When Greg Zuerlein nailed a 57-yard field goal in overtime at the Superdome on Jan. 20, 2019, the Los Angeles Rams were on top of the world.
They were headed to the Super Bowl. Jared Goff had just been named to his second Pro Bowl and was a few months away from a four-year, $134 million deal. Sean McVay had validated his hype as the NFL’s next great coach. Teams would scramble to hire coaches with even a remote connection to McVay, and brag about it in announcing the hires. You could have talked yourself into the Rams being the NFL’s next dynasty.
The thought that we’d go into the 2020 season questioning Goff, McVay and the Rams’ approach in general wasn’t on anyone’s mind. The NFL moves fast.
The Super Bowl was a rough one. Goff struggled badly. McVay was thoroughly outcoached by Bill Belichick and then-New England Patriots defensive coordinator Brian Flores. He immediately acknowledged it. The Patriots won an ugly game. Then, the Rams missed the playoffs in 2019 and had an offseason of reckoning. Many key veterans are gone, including running back Todd Gurley. Even Zuerlein, whose clutch kick at New Orleans was as true as could be, left in free agency.
The last year-plus since that Super Bowl loss revealed some cracks. McVay’s offense, overly reliant on three-receiver sets and play-action passes, was exposed a bit. Goff didn’t look anything like a $134 million quarterback and didn’t make another Pro Bowl. Not even close. The Rams went from a team that was lauded for aggressively pursuing a championship to one that looked impulsive and mismanaged. We’d rip any other team for some of the moves the Rams have botched.
The Rams haven’t made a first-round pick since Goff in 2016. They’ve traded those picks for big-name players, but there’s a reason teams avoid that method of roster building. Those stars need contract extensions. Cornerback Jalen Ramsey is soon to be the latest to get a massive contract, and the Rams have no leverage after trading a ton for him. Brandin Cooks did get a big extension after the Rams traded a first for him, and then he was traded to the Houston Texans with an NFL-record $21.8 million dead cap hit left behind. Gurley was cut two years into his four-year, $60 million deal, and then he and Clay Matthews openly complained the Rams were stalling in paying them guaranteed money they were owed. These moves aren’t indicative of a franchise that has any long-term plan.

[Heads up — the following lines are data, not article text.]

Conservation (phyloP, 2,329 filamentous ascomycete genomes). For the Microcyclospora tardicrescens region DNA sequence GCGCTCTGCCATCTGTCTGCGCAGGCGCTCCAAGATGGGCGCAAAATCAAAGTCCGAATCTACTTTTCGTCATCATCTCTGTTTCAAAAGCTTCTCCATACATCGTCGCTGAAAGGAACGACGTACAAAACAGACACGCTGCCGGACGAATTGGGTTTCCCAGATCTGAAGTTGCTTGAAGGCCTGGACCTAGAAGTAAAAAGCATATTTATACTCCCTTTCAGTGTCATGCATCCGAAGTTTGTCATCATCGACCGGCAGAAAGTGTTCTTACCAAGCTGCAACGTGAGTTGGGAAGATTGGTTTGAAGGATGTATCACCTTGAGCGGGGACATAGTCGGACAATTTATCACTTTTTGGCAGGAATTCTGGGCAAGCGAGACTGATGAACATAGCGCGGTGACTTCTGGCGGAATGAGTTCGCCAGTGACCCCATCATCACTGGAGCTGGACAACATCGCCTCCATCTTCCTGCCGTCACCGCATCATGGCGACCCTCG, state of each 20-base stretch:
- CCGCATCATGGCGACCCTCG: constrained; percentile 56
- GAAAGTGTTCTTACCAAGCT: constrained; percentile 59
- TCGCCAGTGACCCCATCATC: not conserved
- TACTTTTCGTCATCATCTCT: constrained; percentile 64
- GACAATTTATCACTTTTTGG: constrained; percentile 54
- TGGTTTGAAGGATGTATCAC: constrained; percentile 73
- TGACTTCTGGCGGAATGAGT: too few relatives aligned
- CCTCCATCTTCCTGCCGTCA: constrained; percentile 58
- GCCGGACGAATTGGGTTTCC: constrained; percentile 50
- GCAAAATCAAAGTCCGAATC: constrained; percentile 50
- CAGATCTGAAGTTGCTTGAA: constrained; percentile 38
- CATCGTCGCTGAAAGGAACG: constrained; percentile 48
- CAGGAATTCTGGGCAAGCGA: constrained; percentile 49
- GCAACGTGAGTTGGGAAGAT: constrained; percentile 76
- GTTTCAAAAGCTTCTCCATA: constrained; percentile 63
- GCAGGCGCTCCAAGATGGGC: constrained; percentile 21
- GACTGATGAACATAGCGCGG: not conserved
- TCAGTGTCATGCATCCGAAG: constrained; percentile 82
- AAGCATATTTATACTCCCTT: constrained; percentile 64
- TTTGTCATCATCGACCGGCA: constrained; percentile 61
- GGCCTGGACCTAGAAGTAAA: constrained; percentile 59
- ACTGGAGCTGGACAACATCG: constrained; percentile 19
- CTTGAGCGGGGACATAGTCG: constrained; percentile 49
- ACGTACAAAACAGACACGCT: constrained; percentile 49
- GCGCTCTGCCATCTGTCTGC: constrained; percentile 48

And to think, that day at the Superdome was only about 18 months ago.
We’ve seen McVay and Goff rise and then fall together, and 2020 seems like a crossroads for them and the Rams. McVay started to morph his scheme, going to two-tight end sets 21 percent of the time last season, according to SharpFootballStats.com. The Rams used three receivers 89 percent of the time in 2018. Goff is probably due some positive touchdown regression after falling from 32 to 22 last season. He probably isn’t a quarterback who can carry a team, but he’s probably not as bad as he was last year.
It will be a challenge to bounce back. Key veterans are gone. The offensive line has become an issue, and the Rams haven’t had the cap space or draft picks to replenish it. The Rams are still looking for someone to take Gurley’s place, and have spent valuable draft picks two straight years on the position. This isn’t the loaded Rams roster that made the Super Bowl two seasons ago.
The Rams need their coach and quarterback to make up for those deficiencies. And we ask a question that seemed ludicrous that afternoon in the Superdome a year-and-a-half ago: Do the Rams have the right pieces in those key places? We might find out this season.